Do We Know How Risky E-Cigarettes Are?

From: The Regulatory Review | A Publication of the Penn Program on Regulation

E-cigarettes are less dangerous than is generally believed, posing a unique information challenge for regulators.

Electronic cigarettes, or e-cigarettes, are lithium-ion powered devices that do not burn tobacco, but instead generate a nicotine vapor by vaporizing a fluid. Because conventional cigarettes have much higher levels of carcinogenic and toxic chemicals than e-cigarettes, conventional cigarettes pose health hazards—such as cancer—that are many orders of magnitude greater than those linked to these “vaping” devices. However, as a nicotine delivery mechanism, e-cigarettes, like conventional cigarettes, do create the possibility of addiction.

FDA Nominee Pipes Up on E-Cigarettes

From: CSP Daily News

Gottlieb won’t commit to flavor ban

WASHINGTON — President Trump’s nominee to head the Food and Drug Administration (FDA) chimed in on the electronic-cigarette debate, but held off judgement on one of the product’s most disputed elements: flavor bans.

In his confirmation hearing, Dr. Scott Gottlieb declined to commit to a ban on flavored cigarettes even when confronted with the potential that flavors could lure adolescents into experimentation, according to The Hill.

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Tackling Tobacco: March 2017 Legislative & Regulatory Roundup

From: Convenience Store News

NATIONAL REPORT — Tobacco legislation and regulation is constantly under review at the local, state and federal levels. In this monthly roundup, Convenience Store News highlights the latest proposals and approved changes happening across the United States.

ARKANSAS

Little Rock — Arkansas State Rep. Fred Allen (D-33rd District) introduced legislation to prohibit the sale of tobacco products in the state to consumers under 21 years old. The measure, HB 1711, covers all tobacco products, vapor products, alternative nicotine products, e-liquid products, and cigarette papers.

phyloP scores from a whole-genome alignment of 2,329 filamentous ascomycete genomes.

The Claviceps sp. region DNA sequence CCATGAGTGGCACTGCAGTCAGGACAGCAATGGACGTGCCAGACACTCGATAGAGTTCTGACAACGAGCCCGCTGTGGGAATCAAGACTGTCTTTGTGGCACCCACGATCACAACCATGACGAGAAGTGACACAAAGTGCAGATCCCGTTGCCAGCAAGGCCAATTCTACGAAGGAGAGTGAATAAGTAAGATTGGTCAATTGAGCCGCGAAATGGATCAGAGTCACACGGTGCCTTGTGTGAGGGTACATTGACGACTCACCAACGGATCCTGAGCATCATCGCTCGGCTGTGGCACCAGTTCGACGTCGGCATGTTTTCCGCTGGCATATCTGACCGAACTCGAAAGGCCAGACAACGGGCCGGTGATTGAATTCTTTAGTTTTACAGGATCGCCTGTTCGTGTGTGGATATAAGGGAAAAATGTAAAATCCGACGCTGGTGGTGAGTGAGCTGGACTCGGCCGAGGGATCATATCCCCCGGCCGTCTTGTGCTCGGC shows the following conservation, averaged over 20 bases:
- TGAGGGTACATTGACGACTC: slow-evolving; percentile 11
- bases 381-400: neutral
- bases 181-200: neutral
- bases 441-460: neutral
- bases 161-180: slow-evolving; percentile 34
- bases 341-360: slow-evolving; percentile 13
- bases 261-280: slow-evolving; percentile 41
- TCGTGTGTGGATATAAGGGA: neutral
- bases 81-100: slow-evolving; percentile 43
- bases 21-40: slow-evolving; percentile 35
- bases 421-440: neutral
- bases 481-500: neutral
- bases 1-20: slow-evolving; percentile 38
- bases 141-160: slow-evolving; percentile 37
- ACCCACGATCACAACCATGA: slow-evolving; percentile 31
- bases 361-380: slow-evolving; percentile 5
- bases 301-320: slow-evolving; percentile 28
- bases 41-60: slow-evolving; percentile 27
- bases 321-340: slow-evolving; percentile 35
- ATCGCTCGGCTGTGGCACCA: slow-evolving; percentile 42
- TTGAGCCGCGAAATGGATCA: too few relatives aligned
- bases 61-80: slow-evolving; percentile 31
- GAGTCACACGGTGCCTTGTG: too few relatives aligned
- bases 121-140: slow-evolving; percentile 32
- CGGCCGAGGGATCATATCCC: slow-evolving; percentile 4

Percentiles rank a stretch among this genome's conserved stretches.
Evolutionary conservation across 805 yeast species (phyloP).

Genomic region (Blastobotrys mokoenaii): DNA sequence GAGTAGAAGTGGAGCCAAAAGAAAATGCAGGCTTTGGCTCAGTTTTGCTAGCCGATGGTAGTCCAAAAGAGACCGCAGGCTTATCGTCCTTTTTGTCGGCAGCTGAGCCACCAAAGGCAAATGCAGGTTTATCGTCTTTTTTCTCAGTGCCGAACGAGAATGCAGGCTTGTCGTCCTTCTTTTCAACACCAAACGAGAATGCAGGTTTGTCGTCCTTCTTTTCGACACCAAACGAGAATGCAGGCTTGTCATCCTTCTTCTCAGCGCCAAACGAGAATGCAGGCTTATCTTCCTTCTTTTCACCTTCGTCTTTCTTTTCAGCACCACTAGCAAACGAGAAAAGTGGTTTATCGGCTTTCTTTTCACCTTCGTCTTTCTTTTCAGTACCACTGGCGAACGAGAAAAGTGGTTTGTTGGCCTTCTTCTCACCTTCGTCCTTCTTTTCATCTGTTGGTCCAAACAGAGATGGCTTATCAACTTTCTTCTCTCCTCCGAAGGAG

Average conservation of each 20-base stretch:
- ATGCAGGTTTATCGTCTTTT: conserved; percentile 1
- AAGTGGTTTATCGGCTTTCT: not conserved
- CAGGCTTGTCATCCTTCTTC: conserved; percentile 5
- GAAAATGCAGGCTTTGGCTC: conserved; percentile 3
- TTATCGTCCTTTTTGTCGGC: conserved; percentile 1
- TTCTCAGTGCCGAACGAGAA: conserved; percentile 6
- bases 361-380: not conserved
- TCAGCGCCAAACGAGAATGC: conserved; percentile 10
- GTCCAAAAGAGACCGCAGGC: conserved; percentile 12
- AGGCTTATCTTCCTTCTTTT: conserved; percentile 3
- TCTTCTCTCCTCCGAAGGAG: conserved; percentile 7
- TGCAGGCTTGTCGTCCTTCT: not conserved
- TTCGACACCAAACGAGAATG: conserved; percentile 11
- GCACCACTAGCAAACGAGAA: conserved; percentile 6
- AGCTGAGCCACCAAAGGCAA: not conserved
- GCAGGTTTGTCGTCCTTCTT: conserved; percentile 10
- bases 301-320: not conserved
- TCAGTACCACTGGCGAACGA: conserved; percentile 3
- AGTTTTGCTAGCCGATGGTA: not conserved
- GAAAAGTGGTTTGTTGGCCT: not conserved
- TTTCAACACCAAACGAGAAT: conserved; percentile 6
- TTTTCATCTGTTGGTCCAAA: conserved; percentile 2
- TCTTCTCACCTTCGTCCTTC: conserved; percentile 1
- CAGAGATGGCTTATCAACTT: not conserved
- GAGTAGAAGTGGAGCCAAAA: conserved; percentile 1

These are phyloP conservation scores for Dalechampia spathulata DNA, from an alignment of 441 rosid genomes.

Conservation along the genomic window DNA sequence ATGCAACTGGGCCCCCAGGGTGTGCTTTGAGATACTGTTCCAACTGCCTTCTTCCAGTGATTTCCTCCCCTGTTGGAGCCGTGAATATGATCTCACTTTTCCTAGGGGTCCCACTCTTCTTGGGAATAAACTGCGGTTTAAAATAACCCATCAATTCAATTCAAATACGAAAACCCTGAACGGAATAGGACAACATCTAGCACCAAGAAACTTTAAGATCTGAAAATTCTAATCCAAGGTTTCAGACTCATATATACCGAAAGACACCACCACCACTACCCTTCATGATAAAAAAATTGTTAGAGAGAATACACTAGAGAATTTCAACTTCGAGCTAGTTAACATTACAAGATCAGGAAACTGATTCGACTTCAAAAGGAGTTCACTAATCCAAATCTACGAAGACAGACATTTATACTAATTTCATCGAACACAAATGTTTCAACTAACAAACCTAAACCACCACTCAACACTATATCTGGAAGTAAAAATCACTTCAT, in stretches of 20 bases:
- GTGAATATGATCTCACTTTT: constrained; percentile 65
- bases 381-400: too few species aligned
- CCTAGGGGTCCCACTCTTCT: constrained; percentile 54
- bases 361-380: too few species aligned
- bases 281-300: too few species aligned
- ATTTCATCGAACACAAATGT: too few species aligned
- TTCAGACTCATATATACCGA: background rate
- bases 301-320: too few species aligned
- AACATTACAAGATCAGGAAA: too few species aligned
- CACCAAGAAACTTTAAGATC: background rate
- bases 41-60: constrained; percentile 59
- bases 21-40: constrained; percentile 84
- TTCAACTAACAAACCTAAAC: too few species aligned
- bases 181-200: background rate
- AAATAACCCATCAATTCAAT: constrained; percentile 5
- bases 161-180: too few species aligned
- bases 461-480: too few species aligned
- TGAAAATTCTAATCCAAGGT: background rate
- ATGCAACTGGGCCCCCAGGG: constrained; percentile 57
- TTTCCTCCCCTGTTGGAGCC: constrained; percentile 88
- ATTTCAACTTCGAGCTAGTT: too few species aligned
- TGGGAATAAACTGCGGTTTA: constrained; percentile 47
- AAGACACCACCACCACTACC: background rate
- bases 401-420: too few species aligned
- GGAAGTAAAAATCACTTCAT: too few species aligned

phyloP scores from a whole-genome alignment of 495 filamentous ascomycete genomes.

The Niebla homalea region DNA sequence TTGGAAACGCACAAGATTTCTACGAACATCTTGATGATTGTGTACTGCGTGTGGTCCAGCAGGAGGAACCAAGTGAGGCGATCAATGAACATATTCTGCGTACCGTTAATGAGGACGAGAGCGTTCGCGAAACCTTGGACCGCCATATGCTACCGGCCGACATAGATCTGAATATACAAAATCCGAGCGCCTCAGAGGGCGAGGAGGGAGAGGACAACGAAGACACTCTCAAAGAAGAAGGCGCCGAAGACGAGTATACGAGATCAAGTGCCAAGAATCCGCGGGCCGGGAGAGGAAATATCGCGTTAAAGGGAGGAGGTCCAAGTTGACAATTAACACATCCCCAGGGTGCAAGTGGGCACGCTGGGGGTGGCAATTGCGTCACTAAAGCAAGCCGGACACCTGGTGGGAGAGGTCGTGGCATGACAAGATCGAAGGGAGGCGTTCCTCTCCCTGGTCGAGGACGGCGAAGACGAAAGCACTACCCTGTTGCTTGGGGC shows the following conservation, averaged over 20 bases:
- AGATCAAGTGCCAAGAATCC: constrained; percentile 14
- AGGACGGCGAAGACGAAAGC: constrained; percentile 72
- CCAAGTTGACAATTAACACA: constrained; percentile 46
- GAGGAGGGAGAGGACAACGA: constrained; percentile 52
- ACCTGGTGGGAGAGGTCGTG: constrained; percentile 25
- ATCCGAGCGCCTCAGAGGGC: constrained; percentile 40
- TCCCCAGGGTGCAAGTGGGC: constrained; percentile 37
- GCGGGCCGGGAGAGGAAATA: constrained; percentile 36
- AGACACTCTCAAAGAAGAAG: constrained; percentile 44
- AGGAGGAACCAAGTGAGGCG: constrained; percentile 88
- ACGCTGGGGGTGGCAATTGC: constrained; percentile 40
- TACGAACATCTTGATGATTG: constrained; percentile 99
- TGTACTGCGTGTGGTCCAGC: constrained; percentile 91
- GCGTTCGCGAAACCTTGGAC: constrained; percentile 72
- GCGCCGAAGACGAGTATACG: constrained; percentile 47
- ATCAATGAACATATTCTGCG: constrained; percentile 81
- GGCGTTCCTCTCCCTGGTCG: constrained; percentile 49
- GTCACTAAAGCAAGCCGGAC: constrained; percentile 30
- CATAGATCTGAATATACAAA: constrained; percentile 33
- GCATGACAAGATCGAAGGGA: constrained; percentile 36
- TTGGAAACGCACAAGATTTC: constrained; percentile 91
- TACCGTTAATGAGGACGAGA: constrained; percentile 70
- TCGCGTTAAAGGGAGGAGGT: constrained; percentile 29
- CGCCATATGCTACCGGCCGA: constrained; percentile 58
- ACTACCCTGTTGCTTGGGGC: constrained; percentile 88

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As the vaper revolution gathers steam, American smokers are being left behind

From: Washington Examiner

By Guy Bentley, contributor

The United States is a world leader in innovation. But when it comes to ensuring smokers have the maximum possible access to new devices and products that will help them quit and save their lives the U.S. is found tragically wanting.

New Zealand announced Wednesday that it will be legalizing the sale of e-cigarettes recognizing that they are dramatically less harmful than regular cigarettes and can help smokers quit.

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The government has to change its tune on how to reduce harm from tobacco

From: R Street

by . Washington Examiner

A recent report from the Core Team on Tobacco Control drew 120 eminent signatories from the tobacco control community to endorse the proposition that it is possible to end adult cigarette use within a generation. But to achieve that commendable goal, federal public-health agencies and lawmakers will need to change their tune on tobacco harm reduction.